BP failed to consider all the risks with Deepwater Horizon, as did JPMorgan in continuing the Bear Stearns silver scam. BP is learning the hard way what such a serious miscalculation can cost. JPMorgan may be about to experience its own payback for miscalculating what its traders were up to in silver. Both BP and JPM were too concerned about short term profit and cost considerations and neither fully appreciated the bigger risks involved. It may prove to be the undoing of BP as a corporate entity. I don't think the silver manipulation will cause JPM's demise, but it will harm their reputation and cost a lot of money.


One other unfortunate commonality is the role of the respective regulatory agencies in the Gulf spill and the silver manipulation. Both offshore oil drilling and commodity trading have specific government agencies regulating their operations. The U.S.'s Minerals Management Service was embarrassingly inept and complicit in the Gulf tragedy. If MMS did the job taxpayers paid for, the disaster would have been averted. What a sad circumstance. Likewise, the CFTC has had 25 years to come to grips with the ongoing silver manipulation and has failed to do so. The failure of legitimate regulation in each case is perhaps the saddest similarity between BP and silver.


Even though there are many similarities, there are some very important differences between the Gulf oil blow out and the silver manipulation. The main difference is that there was no advance public warning in BP's case, while there has been a barrage of public warnings in the silver manipulation. The Gulf oil disaster was a shock and surprise to almost everyone. There was no public discussion of what we would do in the event of a monumental blow out a mile beneath the surface. The subject never came up. Only afterwards did we learn there were no solid contingency plans or safeguards.


In silver, the CFTC has acknowledged that it has received warnings for more than 20 years of a silver manipulation. There have been multiple reviews, including a current formal investigation now approaching the two-year mark. More recently, thousands of public comments were received by the CFTC asking the agency to establish legitimate position limits and break up the big concentrated short positions in COMEX silver.


When the CEO of BP, Tony Haywood, was grilled by a congressional committee about the management miscalculations on BP's part, he claimed he was unaware of the day-to-day decisions that led to the accident. While the congressmen were incredulous of Haywood's claims, there was no evidence to the contrary. If there ever is a future hearing where the CEO of JPMorgan, Jamie Dimon, finds himself on the hot seat for silver, there will be no claim that he was unaware of his company's actions. Dimon has received hundreds of emails alerting him to his company's involvement in the silver manipulation.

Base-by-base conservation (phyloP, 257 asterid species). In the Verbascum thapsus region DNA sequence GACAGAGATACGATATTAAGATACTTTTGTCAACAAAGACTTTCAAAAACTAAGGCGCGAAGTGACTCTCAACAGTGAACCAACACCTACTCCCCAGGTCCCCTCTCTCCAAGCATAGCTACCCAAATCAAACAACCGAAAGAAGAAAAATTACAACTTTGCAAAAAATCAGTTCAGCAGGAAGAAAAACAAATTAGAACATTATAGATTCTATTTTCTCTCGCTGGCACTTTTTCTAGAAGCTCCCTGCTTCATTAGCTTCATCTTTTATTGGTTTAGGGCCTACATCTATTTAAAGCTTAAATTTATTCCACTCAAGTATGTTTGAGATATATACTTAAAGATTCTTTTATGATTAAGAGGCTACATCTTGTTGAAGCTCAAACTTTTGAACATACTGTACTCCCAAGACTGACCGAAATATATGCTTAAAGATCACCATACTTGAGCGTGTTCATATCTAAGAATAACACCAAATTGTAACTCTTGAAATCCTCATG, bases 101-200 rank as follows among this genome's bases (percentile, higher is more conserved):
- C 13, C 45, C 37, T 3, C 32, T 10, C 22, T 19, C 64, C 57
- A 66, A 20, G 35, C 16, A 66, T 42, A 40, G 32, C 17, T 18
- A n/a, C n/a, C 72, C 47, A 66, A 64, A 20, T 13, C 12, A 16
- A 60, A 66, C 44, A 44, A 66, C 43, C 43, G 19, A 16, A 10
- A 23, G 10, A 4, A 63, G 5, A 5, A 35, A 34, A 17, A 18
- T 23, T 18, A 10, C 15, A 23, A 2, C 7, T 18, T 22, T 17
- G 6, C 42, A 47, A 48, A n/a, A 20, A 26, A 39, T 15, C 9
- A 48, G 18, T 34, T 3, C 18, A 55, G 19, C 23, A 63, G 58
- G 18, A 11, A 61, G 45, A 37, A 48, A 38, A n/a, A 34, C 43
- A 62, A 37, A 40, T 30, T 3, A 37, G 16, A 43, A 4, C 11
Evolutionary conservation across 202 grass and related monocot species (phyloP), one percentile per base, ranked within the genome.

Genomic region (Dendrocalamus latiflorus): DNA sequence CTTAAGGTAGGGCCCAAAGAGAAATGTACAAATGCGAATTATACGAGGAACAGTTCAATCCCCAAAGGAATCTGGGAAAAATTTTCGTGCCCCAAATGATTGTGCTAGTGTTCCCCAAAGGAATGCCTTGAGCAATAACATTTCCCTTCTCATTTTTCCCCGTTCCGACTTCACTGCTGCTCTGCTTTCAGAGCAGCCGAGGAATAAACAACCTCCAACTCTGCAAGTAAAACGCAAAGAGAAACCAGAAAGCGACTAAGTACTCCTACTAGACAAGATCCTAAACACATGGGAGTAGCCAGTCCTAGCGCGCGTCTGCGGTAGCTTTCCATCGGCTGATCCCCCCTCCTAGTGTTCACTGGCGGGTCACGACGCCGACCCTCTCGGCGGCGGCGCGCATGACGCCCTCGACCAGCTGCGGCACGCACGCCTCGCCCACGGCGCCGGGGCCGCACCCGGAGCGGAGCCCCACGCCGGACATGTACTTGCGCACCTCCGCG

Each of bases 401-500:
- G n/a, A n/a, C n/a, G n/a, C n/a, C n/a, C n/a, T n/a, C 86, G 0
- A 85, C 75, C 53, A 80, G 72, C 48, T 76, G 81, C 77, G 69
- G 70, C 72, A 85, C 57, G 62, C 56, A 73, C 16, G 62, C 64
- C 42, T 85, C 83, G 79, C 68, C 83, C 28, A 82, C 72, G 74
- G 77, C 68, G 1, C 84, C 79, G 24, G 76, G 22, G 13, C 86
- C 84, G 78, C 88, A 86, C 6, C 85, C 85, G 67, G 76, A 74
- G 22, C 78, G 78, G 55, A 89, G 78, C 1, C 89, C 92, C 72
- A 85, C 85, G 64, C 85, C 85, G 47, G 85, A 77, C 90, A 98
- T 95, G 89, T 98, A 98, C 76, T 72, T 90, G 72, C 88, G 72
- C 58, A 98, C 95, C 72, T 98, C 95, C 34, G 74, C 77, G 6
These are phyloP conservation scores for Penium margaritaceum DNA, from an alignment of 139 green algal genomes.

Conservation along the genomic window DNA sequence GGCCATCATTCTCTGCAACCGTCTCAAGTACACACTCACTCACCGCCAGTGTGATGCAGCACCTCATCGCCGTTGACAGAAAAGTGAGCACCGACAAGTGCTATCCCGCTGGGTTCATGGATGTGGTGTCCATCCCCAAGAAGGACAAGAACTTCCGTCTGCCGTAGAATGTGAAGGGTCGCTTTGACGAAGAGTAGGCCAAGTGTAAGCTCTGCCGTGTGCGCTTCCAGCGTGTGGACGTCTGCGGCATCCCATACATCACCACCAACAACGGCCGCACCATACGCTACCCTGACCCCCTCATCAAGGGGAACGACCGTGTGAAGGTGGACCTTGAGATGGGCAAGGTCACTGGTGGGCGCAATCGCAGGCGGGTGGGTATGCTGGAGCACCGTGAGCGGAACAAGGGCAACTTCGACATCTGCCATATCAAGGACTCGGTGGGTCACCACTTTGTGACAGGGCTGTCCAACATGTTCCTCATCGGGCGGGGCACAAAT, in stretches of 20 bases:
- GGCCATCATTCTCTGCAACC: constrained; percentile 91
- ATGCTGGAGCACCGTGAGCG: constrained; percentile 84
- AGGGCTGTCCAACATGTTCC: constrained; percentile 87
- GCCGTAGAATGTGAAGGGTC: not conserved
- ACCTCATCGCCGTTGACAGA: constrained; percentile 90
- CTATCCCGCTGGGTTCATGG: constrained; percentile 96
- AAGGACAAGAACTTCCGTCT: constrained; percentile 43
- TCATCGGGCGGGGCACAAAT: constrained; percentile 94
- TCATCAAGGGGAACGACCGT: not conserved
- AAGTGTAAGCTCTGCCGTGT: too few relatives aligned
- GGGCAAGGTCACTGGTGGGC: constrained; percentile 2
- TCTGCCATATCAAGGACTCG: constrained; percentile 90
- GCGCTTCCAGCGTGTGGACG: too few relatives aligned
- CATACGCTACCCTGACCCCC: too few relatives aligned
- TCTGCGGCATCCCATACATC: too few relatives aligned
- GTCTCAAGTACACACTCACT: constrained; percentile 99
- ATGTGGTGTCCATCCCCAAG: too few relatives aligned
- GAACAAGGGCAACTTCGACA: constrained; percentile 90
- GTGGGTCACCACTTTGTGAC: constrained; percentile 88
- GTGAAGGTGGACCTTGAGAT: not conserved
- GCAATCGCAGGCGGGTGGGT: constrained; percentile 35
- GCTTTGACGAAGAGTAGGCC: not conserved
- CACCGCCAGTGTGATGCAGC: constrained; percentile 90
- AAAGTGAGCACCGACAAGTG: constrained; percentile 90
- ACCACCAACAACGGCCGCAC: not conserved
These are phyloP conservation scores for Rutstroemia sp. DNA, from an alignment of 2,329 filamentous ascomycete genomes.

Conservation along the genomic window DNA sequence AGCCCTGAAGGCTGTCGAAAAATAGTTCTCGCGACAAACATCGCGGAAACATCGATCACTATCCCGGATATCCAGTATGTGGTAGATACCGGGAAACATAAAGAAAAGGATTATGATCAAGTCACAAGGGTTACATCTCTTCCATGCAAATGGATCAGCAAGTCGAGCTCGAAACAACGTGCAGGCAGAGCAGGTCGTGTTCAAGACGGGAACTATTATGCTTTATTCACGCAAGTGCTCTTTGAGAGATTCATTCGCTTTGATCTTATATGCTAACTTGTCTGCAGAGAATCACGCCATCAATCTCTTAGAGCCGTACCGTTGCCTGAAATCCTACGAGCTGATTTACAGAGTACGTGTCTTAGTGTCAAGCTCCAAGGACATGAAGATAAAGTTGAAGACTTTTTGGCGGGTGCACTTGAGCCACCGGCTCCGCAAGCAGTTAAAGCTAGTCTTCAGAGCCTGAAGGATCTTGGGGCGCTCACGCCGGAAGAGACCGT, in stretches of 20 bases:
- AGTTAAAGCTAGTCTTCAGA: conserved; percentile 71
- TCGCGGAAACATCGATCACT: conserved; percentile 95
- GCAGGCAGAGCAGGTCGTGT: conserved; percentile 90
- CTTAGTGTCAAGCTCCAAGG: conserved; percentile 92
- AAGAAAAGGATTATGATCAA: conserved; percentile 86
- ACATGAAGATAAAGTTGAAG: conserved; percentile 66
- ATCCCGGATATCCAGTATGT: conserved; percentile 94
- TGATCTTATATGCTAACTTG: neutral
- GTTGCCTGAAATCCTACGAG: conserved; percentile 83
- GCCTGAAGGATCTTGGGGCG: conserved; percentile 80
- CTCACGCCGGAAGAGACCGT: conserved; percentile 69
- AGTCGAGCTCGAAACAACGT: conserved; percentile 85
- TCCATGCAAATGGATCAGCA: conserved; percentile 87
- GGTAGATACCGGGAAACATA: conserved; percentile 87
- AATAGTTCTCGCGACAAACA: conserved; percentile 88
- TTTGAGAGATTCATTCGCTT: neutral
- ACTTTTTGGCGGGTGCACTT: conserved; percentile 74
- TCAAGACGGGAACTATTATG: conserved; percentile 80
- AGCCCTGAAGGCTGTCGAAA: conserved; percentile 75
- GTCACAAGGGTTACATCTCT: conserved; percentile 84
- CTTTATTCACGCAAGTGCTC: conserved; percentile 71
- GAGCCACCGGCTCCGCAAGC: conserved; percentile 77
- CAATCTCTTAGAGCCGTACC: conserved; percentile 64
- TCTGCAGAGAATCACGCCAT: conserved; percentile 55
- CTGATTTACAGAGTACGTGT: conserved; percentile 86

The biggest difference of all between BP and silver is what it means to you, the silver investor or potential investor. The oil well blow out was simply bad news all around, causing epic environmental and economic damage, including the loss of income and jobs to innocent bystanders. There was no easy money-making opportunity presented, just a wide variety of wealth destroying outcomes.


Contrast that to silver. The long running price manipulation in silver has depressed the price way below fair value. Any time you can buy any asset below fair value you are being presented with a great opportunity. Further, the short position that has caused the price of silver to be manipulated below its true value is still very much in place. At some point, the concentrated silver short position will cease to exist. The short position is out in the open.  It's now in the gun sights, with the trigger about to be pulled. What this means is that the unraveling of the short position has yet to be felt on the price of silver. The price has suffered from depressing impact of short selling for over 20 years. The next phase will be the opposite. There's not much any of us can do about the tragedy of the BP disaster, except learn from it. Silver is different, not only can you learn from it you can take advantage of one of the greatest investment opportunities of all time.



Ted Butler

June 29, 2010